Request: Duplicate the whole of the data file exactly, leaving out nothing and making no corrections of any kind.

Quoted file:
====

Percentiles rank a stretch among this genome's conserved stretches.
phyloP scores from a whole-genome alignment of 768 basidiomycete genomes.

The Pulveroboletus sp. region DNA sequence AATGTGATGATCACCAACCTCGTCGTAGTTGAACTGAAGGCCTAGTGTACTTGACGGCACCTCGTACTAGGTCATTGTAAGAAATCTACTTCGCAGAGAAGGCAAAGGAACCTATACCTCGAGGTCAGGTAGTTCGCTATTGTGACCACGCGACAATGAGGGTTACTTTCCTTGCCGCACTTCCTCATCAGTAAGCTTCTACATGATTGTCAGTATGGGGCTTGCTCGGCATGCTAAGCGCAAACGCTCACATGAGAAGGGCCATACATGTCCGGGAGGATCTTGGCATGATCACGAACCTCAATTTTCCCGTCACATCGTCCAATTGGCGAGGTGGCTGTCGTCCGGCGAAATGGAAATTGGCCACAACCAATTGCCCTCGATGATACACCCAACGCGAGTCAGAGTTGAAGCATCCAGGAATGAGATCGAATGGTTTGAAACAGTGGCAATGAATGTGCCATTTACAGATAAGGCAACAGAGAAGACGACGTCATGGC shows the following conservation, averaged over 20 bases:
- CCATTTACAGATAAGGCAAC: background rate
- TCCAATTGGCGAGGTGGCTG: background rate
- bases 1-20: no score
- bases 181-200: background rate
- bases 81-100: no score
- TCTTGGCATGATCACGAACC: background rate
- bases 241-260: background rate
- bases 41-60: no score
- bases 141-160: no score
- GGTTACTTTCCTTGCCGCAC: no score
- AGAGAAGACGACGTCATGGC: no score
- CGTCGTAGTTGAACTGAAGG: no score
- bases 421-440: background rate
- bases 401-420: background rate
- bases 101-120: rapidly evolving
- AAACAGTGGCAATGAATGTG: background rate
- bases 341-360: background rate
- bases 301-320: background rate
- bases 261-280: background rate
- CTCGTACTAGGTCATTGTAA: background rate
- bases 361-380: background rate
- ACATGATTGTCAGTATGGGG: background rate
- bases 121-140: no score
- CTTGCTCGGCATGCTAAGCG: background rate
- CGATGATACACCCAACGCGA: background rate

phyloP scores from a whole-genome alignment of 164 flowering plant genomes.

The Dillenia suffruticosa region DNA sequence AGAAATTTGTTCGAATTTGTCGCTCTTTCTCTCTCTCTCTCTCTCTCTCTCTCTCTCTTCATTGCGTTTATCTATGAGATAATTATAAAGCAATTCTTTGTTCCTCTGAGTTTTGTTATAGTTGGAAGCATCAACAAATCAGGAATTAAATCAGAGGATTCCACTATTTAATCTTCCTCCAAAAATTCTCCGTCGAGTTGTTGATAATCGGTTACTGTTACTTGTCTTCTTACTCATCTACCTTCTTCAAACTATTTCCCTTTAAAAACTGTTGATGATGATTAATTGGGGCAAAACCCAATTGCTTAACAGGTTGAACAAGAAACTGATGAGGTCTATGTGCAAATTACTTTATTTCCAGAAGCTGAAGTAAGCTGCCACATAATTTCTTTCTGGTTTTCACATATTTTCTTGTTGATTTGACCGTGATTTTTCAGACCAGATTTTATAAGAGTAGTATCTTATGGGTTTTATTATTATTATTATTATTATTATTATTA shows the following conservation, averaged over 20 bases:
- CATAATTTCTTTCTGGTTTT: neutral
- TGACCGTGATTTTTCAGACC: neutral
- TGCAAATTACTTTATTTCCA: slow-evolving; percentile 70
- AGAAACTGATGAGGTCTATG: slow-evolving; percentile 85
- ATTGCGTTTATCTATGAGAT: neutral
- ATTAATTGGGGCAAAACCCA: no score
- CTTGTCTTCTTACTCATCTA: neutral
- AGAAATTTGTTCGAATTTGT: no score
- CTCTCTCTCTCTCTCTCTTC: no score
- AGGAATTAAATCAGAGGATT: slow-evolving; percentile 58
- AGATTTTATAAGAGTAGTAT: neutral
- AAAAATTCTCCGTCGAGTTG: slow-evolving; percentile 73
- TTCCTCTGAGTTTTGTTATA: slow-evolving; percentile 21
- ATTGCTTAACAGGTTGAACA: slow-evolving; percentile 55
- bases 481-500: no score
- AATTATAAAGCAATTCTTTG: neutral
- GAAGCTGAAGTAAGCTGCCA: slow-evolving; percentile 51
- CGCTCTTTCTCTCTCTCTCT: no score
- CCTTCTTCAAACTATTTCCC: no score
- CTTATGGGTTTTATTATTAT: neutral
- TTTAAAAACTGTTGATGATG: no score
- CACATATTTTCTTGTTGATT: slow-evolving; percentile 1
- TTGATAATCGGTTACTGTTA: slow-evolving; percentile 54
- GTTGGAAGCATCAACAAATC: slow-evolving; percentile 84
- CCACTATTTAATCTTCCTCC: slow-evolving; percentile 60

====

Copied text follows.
Percentiles rank a stretch among this genome's conserved stretches.
phyloP scores from a whole-genome alignment of 768 basidiomycete genomes.

The Pulveroboletus sp. region DNA sequence AATGTGATGATCACCAACCTCGTCGTAGTTGAACTGAAGGCCTAGTGTACTTGACGGCACCTCGTACTAGGTCATTGTAAGAAATCTACTTCGCAGAGAAGGCAAAGGAACCTATACCTCGAGGTCAGGTAGTTCGCTATTGTGACCACGCGACAATGAGGGTTACTTTCCTTGCCGCACTTCCTCATCAGTAAGCTTCTACATGATTGTCAGTATGGGGCTTGCTCGGCATGCTAAGCGCAAACGCTCACATGAGAAGGGCCATACATGTCCGGGAGGATCTTGGCATGATCACGAACCTCAATTTTCCCGTCACATCGTCCAATTGGCGAGGTGGCTGTCGTCCGGCGAAATGGAAATTGGCCACAACCAATTGCCCTCGATGATACACCCAACGCGAGTCAGAGTTGAAGCATCCAGGAATGAGATCGAATGGTTTGAAACAGTGGCAATGAATGTGCCATTTACAGATAAGGCAACAGAGAAGACGACGTCATGGC shows the following conservation, averaged over 20 bases:
- CCATTTACAGATAAGGCAAC: background rate
- TCCAATTGGCGAGGTGGCTG: background rate
- bases 1-20: no score
- bases 181-200: background rate
- bases 81-100: no score
- TCTTGGCATGATCACGAACC: background rate
- bases 241-260: background rate
- bases 41-60: no score
- bases 141-160: no score
- GGTTACTTTCCTTGCCGCAC: no score
- AGAGAAGACGACGTCATGGC: no score
- CGTCGTAGTTGAACTGAAGG: no score
- bases 421-440: background rate
- bases 401-420: background rate
- bases 101-120: rapidly evolving
- AAACAGTGGCAATGAATGTG: background rate
- bases 341-360: background rate
- bases 301-320: background rate
- bases 261-280: background rate
- CTCGTACTAGGTCATTGTAA: background rate
- bases 361-380: background rate
- ACATGATTGTCAGTATGGGG: background rate
- bases 121-140: no score
- CTTGCTCGGCATGCTAAGCG: background rate
- CGATGATACACCCAACGCGA: background rate

phyloP scores from a whole-genome alignment of 164 flowering plant genomes.

The Dillenia suffruticosa region DNA sequence AGAAATTTGTTCGAATTTGTCGCTCTTTCTCTCTCTCTCTCTCTCTCTCTCTCTCTCTTCATTGCGTTTATCTATGAGATAATTATAAAGCAATTCTTTGTTCCTCTGAGTTTTGTTATAGTTGGAAGCATCAACAAATCAGGAATTAAATCAGAGGATTCCACTATTTAATCTTCCTCCAAAAATTCTCCGTCGAGTTGTTGATAATCGGTTACTGTTACTTGTCTTCTTACTCATCTACCTTCTTCAAACTATTTCCCTTTAAAAACTGTTGATGATGATTAATTGGGGCAAAACCCAATTGCTTAACAGGTTGAACAAGAAACTGATGAGGTCTATGTGCAAATTACTTTATTTCCAGAAGCTGAAGTAAGCTGCCACATAATTTCTTTCTGGTTTTCACATATTTTCTTGTTGATTTGACCGTGATTTTTCAGACCAGATTTTATAAGAGTAGTATCTTATGGGTTTTATTATTATTATTATTATTATTATTATTA shows the following conservation, averaged over 20 bases:
- CATAATTTCTTTCTGGTTTT: neutral
- TGACCGTGATTTTTCAGACC: neutral
- TGCAAATTACTTTATTTCCA: slow-evolving; percentile 70
- AGAAACTGATGAGGTCTATG: slow-evolving; percentile 85
- ATTGCGTTTATCTATGAGAT: neutral
- ATTAATTGGGGCAAAACCCA: no score
- CTTGTCTTCTTACTCATCTA: neutral
- AGAAATTTGTTCGAATTTGT: no score
- CTCTCTCTCTCTCTCTCTTC: no score
- AGGAATTAAATCAGAGGATT: slow-evolving; percentile 58
- AGATTTTATAAGAGTAGTAT: neutral
- AAAAATTCTCCGTCGAGTTG: slow-evolving; percentile 73
- TTCCTCTGAGTTTTGTTATA: slow-evolving; percentile 21
- ATTGCTTAACAGGTTGAACA: slow-evolving; percentile 55
- bases 481-500: no score
- AATTATAAAGCAATTCTTTG: neutral
- GAAGCTGAAGTAAGCTGCCA: slow-evolving; percentile 51
- CGCTCTTTCTCTCTCTCTCT: no score
- CCTTCTTCAAACTATTTCCC: no score
- CTTATGGGTTTTATTATTAT: neutral
- TTTAAAAACTGTTGATGATG: no score
- CACATATTTTCTTGTTGATT: slow-evolving; percentile 1
- TTGATAATCGGTTACTGTTA: slow-evolving; percentile 54
- GTTGGAAGCATCAACAAATC: slow-evolving; percentile 84
- CCACTATTTAATCTTCCTCC: slow-evolving; percentile 60